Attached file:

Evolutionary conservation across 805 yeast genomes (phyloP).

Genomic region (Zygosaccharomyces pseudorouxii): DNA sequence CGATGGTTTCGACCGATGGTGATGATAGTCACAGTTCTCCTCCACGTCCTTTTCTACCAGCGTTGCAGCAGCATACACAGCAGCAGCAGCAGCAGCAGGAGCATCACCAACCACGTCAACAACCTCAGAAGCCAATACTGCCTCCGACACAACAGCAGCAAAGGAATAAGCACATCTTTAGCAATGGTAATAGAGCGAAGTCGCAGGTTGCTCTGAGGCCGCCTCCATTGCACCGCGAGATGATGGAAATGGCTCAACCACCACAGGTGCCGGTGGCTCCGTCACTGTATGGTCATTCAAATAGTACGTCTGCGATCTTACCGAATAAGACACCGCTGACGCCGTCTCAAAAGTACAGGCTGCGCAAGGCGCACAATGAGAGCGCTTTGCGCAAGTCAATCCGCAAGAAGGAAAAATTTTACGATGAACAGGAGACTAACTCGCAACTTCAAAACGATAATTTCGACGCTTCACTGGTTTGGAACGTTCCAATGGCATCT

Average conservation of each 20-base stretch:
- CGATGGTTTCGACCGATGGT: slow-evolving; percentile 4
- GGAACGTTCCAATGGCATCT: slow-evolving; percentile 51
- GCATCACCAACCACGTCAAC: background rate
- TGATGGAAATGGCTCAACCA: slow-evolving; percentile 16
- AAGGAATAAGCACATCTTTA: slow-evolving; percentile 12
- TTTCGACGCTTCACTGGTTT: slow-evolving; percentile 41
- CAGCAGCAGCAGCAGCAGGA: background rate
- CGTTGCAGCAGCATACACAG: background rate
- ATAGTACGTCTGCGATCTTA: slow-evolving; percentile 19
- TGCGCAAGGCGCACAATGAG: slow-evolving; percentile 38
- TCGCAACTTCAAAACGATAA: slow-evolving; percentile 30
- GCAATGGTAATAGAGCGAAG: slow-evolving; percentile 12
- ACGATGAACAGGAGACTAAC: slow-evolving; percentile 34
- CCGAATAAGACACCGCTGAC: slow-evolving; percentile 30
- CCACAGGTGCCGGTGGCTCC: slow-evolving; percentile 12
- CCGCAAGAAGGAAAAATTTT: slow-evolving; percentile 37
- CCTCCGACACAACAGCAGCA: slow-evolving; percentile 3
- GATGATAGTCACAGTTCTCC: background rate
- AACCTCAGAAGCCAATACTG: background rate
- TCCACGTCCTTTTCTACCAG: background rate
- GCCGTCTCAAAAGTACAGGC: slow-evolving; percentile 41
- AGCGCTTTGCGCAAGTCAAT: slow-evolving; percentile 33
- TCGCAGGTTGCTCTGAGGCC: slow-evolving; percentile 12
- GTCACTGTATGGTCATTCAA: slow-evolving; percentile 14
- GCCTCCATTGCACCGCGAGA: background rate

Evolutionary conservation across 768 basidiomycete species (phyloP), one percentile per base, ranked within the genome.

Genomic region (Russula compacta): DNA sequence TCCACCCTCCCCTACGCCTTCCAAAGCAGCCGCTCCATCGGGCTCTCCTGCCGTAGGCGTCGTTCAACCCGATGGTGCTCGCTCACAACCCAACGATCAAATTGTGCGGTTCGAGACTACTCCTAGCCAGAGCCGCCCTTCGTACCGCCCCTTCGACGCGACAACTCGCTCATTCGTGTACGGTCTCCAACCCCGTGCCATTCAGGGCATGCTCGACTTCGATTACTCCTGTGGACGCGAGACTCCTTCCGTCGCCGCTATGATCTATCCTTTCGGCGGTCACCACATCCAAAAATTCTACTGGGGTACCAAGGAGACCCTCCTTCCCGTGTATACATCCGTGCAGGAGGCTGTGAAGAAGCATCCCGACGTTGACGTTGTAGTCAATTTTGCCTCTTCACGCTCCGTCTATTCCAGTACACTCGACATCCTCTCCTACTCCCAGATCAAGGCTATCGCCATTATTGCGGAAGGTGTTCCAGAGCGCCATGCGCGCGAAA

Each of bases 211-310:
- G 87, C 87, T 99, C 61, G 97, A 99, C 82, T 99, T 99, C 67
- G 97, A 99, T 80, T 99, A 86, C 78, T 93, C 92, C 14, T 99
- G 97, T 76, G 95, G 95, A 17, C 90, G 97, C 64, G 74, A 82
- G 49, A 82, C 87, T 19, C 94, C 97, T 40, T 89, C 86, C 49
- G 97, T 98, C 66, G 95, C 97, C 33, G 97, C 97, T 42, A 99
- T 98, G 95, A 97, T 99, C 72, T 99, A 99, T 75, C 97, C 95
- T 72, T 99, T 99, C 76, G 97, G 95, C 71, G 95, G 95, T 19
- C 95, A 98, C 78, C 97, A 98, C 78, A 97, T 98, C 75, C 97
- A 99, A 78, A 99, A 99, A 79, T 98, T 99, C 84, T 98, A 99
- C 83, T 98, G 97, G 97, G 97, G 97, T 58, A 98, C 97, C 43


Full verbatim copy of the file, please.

Evolutionary conservation across 805 yeast genomes (phyloP).

Genomic region (Zygosaccharomyces pseudorouxii): DNA sequence CGATGGTTTCGACCGATGGTGATGATAGTCACAGTTCTCCTCCACGTCCTTTTCTACCAGCGTTGCAGCAGCATACACAGCAGCAGCAGCAGCAGCAGGAGCATCACCAACCACGTCAACAACCTCAGAAGCCAATACTGCCTCCGACACAACAGCAGCAAAGGAATAAGCACATCTTTAGCAATGGTAATAGAGCGAAGTCGCAGGTTGCTCTGAGGCCGCCTCCATTGCACCGCGAGATGATGGAAATGGCTCAACCACCACAGGTGCCGGTGGCTCCGTCACTGTATGGTCATTCAAATAGTACGTCTGCGATCTTACCGAATAAGACACCGCTGACGCCGTCTCAAAAGTACAGGCTGCGCAAGGCGCACAATGAGAGCGCTTTGCGCAAGTCAATCCGCAAGAAGGAAAAATTTTACGATGAACAGGAGACTAACTCGCAACTTCAAAACGATAATTTCGACGCTTCACTGGTTTGGAACGTTCCAATGGCATCT

Average conservation of each 20-base stretch:
- CGATGGTTTCGACCGATGGT: slow-evolving; percentile 4
- GGAACGTTCCAATGGCATCT: slow-evolving; percentile 51
- GCATCACCAACCACGTCAAC: background rate
- TGATGGAAATGGCTCAACCA: slow-evolving; percentile 16
- AAGGAATAAGCACATCTTTA: slow-evolving; percentile 12
- TTTCGACGCTTCACTGGTTT: slow-evolving; percentile 41
- CAGCAGCAGCAGCAGCAGGA: background rate
- CGTTGCAGCAGCATACACAG: background rate
- ATAGTACGTCTGCGATCTTA: slow-evolving; percentile 19
- TGCGCAAGGCGCACAATGAG: slow-evolving; percentile 38
- TCGCAACTTCAAAACGATAA: slow-evolving; percentile 30
- GCAATGGTAATAGAGCGAAG: slow-evolving; percentile 12
- ACGATGAACAGGAGACTAAC: slow-evolving; percentile 34
- CCGAATAAGACACCGCTGAC: slow-evolving; percentile 30
- CCACAGGTGCCGGTGGCTCC: slow-evolving; percentile 12
- CCGCAAGAAGGAAAAATTTT: slow-evolving; percentile 37
- CCTCCGACACAACAGCAGCA: slow-evolving; percentile 3
- GATGATAGTCACAGTTCTCC: background rate
- AACCTCAGAAGCCAATACTG: background rate
- TCCACGTCCTTTTCTACCAG: background rate
- GCCGTCTCAAAAGTACAGGC: slow-evolving; percentile 41
- AGCGCTTTGCGCAAGTCAAT: slow-evolving; percentile 33
- TCGCAGGTTGCTCTGAGGCC: slow-evolving; percentile 12
- GTCACTGTATGGTCATTCAA: slow-evolving; percentile 14
- GCCTCCATTGCACCGCGAGA: background rate

Evolutionary conservation across 768 basidiomycete species (phyloP), one percentile per base, ranked within the genome.

Genomic region (Russula compacta): DNA sequence TCCACCCTCCCCTACGCCTTCCAAAGCAGCCGCTCCATCGGGCTCTCCTGCCGTAGGCGTCGTTCAACCCGATGGTGCTCGCTCACAACCCAACGATCAAATTGTGCGGTTCGAGACTACTCCTAGCCAGAGCCGCCCTTCGTACCGCCCCTTCGACGCGACAACTCGCTCATTCGTGTACGGTCTCCAACCCCGTGCCATTCAGGGCATGCTCGACTTCGATTACTCCTGTGGACGCGAGACTCCTTCCGTCGCCGCTATGATCTATCCTTTCGGCGGTCACCACATCCAAAAATTCTACTGGGGTACCAAGGAGACCCTCCTTCCCGTGTATACATCCGTGCAGGAGGCTGTGAAGAAGCATCCCGACGTTGACGTTGTAGTCAATTTTGCCTCTTCACGCTCCGTCTATTCCAGTACACTCGACATCCTCTCCTACTCCCAGATCAAGGCTATCGCCATTATTGCGGAAGGTGTTCCAGAGCGCCATGCGCGCGAAA

Each of bases 211-310:
- G 87, C 87, T 99, C 61, G 97, A 99, C 82, T 99, T 99, C 67
- G 97, A 99, T 80, T 99, A 86, C 78, T 93, C 92, C 14, T 99
- G 97, T 76, G 95, G 95, A 17, C 90, G 97, C 64, G 74, A 82
- G 49, A 82, C 87, T 19, C 94, C 97, T 40, T 89, C 86, C 49
- G 97, T 98, C 66, G 95, C 97, C 33, G 97, C 97, T 42, A 99
- T 98, G 95, A 97, T 99, C 72, T 99, A 99, T 75, C 97, C 95
- T 72, T 99, T 99, C 76, G 97, G 95, C 71, G 95, G 95, T 19
- C 95, A 98, C 78, C 97, A 98, C 78, A 97, T 98, C 75, C 97
- A 99, A 78, A 99, A 99, A 79, T 98, T 99, C 84, T 98, A 99
- C 83, T 98, G 97, G 97, G 97, G 97, T 58, A 98, C 97, C 43